Marriage and Modernity: Family Values in Colonial Bengal
Rochona Majumdar's firmest statement in Marriage and Modernity: Family Values in Colonial Bengal is that the Western conception of arranged marriage is dated. The portrayal of arranged marriage as immoral suited the Western sense of superiority over the “Hindoos,” despite the fact that Western courtship was riddled with its own problems. Arranged marriage is obviously the creation of a certain cultural condition and sought to fulfill certain perceived needs. After cautioning her audience against a lens of liberal progressivism, Majumdar narrates the evolution of arranged marriage into modernity.
As culture changed and the expectations and ideals of family changed with it, urban society and the escalation of technology impacted arranged marriage in no small measure. Majumdar's discussion of the matrix of influences that impacted arranged marriage is a fascinating study in the modernization of customs.
Majumdar begins by describing how the ghaktas—traditional matchmakers—became seen as antiquated and irreputable and were replaced by early “personals” in print. She continues on to discuss how this format reflected other cultural trends, such as the increasing fluidity of the caste system. Of special importance is the impact of the dowry on the economy. A woman's appearance, accomplishments, and social standing all factored into the negotiation of price, which could be enormous. At the peak of cultural anxiety over this issue, a young girl, Snehalata Mukhopadhyay, committed suicide rather than see her family ruined. In her discussion of the dowry and the maelstrom of controversy over Mukhopadhyay 's death, Majumdar proves especially interesting; the suicide became a symbol for the direness of a woman's circumstances, and was used as a rhetorical device for feminists and other reformists generally.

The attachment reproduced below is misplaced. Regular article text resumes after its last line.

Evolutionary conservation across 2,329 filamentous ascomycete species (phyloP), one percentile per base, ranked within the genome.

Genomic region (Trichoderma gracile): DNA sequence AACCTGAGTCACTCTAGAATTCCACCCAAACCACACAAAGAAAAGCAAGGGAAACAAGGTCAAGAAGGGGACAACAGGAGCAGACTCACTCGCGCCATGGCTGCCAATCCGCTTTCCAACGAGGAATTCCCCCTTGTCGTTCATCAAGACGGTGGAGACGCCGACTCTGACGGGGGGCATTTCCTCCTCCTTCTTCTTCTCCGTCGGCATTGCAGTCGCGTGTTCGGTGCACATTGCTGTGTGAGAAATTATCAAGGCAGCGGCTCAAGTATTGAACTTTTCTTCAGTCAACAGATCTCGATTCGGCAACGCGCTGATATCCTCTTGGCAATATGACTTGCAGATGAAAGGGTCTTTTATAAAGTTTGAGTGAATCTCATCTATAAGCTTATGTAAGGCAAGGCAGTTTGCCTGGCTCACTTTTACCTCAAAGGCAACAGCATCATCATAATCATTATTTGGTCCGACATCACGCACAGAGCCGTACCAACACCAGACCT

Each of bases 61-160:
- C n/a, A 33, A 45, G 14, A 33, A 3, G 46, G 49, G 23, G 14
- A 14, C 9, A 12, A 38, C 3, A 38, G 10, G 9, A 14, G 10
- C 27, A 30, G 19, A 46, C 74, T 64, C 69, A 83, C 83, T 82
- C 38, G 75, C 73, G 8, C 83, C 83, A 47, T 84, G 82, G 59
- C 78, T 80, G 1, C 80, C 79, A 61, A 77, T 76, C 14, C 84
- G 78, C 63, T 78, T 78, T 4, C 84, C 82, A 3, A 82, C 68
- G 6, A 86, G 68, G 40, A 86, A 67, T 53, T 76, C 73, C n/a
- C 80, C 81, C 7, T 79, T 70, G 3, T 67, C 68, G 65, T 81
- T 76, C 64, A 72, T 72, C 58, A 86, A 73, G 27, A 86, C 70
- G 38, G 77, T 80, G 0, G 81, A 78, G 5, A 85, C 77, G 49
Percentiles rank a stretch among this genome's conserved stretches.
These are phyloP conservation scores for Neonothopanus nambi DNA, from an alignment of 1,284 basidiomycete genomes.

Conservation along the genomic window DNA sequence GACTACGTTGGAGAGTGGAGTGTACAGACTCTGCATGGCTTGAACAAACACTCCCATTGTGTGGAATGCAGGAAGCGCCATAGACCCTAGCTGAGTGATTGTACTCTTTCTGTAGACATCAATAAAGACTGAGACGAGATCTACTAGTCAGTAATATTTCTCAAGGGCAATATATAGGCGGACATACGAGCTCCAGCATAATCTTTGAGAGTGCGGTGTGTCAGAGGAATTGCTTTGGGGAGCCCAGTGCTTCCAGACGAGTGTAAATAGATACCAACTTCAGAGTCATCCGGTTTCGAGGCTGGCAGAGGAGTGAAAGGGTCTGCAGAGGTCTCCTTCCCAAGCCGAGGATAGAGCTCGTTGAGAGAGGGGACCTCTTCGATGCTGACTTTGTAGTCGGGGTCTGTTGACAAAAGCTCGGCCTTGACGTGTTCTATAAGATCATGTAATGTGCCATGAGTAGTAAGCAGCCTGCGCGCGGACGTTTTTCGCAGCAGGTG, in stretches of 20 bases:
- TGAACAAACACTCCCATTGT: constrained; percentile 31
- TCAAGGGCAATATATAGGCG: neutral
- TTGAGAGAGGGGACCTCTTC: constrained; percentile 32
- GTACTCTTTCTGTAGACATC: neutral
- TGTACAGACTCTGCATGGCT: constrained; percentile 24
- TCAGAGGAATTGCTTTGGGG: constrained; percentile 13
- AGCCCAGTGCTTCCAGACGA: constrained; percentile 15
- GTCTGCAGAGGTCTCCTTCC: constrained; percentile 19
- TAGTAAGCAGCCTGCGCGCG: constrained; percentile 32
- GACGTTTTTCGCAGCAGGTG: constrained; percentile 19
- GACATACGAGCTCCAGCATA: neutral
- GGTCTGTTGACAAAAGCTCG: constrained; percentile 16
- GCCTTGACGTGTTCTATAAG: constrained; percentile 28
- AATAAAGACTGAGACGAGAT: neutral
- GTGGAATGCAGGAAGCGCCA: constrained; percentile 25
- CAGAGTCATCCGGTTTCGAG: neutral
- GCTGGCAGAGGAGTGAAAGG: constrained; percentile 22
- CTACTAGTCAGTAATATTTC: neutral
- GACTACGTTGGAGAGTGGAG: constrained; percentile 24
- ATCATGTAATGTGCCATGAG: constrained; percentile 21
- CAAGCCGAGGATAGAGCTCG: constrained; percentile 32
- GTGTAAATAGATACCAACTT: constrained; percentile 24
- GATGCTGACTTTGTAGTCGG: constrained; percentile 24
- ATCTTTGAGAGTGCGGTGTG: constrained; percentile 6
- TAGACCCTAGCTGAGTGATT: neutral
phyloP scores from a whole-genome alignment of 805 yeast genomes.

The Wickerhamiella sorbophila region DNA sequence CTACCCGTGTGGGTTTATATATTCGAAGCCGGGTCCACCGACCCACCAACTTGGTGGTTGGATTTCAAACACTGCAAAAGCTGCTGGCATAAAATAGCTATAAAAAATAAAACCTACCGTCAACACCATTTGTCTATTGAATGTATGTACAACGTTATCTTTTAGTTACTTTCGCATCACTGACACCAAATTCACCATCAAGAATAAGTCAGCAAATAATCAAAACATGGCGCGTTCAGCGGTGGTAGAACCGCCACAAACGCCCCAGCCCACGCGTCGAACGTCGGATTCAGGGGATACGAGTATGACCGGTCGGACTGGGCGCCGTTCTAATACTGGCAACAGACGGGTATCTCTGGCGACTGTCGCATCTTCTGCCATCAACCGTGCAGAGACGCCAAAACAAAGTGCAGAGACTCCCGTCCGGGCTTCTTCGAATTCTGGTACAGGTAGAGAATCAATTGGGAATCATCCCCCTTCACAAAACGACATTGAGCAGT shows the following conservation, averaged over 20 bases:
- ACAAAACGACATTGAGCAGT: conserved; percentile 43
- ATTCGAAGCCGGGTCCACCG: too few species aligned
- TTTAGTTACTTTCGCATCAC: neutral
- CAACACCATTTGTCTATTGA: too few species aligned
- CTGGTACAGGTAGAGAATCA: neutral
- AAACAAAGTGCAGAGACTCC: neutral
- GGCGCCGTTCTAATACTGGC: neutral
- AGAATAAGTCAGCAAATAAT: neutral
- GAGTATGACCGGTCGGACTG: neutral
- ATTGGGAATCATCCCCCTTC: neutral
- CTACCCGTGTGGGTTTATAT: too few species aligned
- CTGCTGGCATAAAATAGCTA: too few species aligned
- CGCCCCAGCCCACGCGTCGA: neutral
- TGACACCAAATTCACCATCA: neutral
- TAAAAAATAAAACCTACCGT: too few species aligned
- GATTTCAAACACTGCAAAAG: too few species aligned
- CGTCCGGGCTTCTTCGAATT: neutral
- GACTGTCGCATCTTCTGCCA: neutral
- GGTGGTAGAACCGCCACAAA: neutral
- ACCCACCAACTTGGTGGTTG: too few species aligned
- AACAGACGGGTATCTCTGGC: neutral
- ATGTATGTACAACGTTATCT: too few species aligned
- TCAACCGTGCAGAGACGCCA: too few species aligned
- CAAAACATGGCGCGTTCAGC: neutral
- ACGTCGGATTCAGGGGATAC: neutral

The marriage flux became a matter of crucial moral and legislative importance. As arranged marriage was modernized, certain segments of the population began to rebuke marriage as “degraded” from its original, “pure” incarnation. The ideals of marriage, it was claimed, were lost amidst all the economic concerns. As dowries and wedding costs became extravagant, the rituals performed in the ceremony itself became a matter of critique. Rituals were a forum to discuss the proper role of women within marriage and society and to discuss matters such as women's modesty, dress, and duties to her husband.
Throughout this period, too, was the influence of the English conception of individuality and love. Many tried to find means to incorporate this into a traditional picture of married life—literally so in the form of the portrait, an invention which, Majumbar claims, shows the couple's new centrality to family life.
Ritual has its legislative consequences as well, and Majumbar also discusses two crucial moments in the history of Bengali marriage: the first civil marriage act in India, which ignited a debate on wedding ritual and recognition by law, and the Hindu Code Bill, which addressed issues of property and who set the tone for India's cultural development into postmodernity.
Moral commentary is beyond Majumdar's scope, as is a consideration of the role of ethics in anthropology in general—though she touches on it briefly in the conclusion. However, good anthropology tends to invite reflection on one's own cultural moment, and—if we believe the hype—we are in a similar moment as that of colonial Bengal; we are also concerned with the “purity” of marriage, its impact upon the economy, its uses of technology like the Internet, and traditional ritual's relationship with legal recognition. The debates on marriage in colonial Bengal are, in many ways, our own.